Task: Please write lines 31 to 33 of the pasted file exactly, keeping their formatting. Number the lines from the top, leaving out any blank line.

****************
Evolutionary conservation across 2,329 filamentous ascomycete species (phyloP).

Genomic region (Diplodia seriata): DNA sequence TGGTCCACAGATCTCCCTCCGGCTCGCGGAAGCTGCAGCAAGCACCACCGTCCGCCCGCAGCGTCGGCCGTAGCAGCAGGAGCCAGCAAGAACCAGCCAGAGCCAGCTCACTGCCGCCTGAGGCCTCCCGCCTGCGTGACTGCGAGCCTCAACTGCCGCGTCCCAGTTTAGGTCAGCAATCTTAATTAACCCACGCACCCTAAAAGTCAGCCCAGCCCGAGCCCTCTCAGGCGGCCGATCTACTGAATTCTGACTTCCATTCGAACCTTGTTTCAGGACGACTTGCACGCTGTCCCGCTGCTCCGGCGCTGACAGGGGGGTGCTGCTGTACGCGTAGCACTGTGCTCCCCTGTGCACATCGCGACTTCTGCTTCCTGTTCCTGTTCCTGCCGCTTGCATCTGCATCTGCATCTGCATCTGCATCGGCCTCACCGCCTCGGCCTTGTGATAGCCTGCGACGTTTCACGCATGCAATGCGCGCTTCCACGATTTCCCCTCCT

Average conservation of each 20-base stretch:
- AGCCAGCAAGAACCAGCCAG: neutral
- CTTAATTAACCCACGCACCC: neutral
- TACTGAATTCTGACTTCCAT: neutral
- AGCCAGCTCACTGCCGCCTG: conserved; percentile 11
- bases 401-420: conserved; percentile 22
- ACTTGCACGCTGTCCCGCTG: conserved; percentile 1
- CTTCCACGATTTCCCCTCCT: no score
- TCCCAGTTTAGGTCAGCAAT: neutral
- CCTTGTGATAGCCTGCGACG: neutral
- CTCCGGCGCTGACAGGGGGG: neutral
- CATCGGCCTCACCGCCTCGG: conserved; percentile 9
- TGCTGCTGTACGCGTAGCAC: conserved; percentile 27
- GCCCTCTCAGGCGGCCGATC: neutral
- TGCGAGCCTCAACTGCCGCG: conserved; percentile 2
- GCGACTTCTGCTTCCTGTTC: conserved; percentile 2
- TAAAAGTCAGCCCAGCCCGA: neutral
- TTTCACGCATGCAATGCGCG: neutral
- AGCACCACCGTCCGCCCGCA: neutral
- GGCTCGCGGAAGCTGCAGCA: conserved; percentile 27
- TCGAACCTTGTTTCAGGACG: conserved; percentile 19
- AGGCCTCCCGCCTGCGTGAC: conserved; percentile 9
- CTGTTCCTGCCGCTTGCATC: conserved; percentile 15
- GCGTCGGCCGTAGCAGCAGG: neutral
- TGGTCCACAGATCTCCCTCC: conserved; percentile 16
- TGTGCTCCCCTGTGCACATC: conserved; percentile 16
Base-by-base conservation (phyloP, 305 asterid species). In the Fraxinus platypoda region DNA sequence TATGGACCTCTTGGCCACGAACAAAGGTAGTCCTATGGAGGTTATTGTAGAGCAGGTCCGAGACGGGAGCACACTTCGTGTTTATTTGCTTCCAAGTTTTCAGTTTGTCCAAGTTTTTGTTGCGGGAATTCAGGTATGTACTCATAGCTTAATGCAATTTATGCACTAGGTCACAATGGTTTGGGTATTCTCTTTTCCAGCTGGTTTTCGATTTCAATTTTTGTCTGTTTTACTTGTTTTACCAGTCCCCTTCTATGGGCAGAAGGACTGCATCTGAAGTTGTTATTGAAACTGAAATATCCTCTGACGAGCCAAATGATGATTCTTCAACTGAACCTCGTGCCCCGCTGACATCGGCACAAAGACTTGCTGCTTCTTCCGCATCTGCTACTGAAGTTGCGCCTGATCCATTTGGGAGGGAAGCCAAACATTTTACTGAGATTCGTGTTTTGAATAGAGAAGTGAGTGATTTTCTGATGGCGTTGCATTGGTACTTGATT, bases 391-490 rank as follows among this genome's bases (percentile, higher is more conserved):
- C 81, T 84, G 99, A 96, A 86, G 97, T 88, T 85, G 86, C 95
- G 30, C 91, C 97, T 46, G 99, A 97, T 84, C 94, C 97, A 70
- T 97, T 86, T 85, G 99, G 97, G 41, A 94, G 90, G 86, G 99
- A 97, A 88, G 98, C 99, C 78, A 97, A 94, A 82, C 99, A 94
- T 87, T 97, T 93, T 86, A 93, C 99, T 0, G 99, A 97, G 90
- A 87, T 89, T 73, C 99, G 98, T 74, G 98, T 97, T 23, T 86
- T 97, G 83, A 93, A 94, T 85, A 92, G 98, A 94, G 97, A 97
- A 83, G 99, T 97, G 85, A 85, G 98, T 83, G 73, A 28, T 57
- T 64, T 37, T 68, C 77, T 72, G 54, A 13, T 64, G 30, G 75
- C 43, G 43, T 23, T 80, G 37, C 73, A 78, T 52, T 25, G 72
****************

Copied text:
- G 30, C 91, C 97, T 46, G 99, A 97, T 84, C 94, C 97, A 70
- T 97, T 86, T 85, G 99, G 97, G 41, A 94, G 90, G 86, G 99
- A 97, A 88, G 98, C 99, C 78, A 97, A 94, A 82, C 99, A 94